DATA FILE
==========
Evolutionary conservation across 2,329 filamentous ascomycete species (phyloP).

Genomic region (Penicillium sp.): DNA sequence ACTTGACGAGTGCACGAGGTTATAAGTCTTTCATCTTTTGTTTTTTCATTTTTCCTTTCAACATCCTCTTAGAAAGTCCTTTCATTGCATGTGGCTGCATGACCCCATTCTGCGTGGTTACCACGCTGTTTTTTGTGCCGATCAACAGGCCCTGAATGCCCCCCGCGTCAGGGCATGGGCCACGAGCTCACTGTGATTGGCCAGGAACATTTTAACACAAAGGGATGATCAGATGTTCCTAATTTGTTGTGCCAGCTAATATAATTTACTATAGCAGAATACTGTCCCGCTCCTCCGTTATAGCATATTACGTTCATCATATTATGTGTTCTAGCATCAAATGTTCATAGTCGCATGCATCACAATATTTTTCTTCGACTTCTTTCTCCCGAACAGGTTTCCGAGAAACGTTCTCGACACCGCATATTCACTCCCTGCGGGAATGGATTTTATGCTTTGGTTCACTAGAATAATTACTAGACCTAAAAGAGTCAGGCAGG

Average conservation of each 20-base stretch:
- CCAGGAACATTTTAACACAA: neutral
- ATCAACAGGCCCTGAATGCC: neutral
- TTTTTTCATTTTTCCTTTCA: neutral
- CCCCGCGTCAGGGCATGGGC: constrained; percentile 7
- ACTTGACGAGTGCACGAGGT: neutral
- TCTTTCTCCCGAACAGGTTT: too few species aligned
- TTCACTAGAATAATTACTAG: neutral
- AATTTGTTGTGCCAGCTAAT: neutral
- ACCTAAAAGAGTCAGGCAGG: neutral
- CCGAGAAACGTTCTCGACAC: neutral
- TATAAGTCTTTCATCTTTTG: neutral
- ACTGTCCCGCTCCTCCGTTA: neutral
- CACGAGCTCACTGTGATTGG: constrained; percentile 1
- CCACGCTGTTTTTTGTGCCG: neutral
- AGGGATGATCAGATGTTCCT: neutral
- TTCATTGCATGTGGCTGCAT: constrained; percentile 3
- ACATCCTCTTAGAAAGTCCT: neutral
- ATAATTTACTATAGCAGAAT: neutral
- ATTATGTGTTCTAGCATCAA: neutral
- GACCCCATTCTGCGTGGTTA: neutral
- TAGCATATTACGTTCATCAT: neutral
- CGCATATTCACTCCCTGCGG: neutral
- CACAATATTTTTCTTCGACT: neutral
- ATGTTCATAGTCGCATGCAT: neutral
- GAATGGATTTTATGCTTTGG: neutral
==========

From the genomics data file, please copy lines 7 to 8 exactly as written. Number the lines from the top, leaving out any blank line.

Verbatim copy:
- CCCCGCGTCAGGGCATGGGC: constrained; percentile 7
- ACTTGACGAGTGCACGAGGT: neutral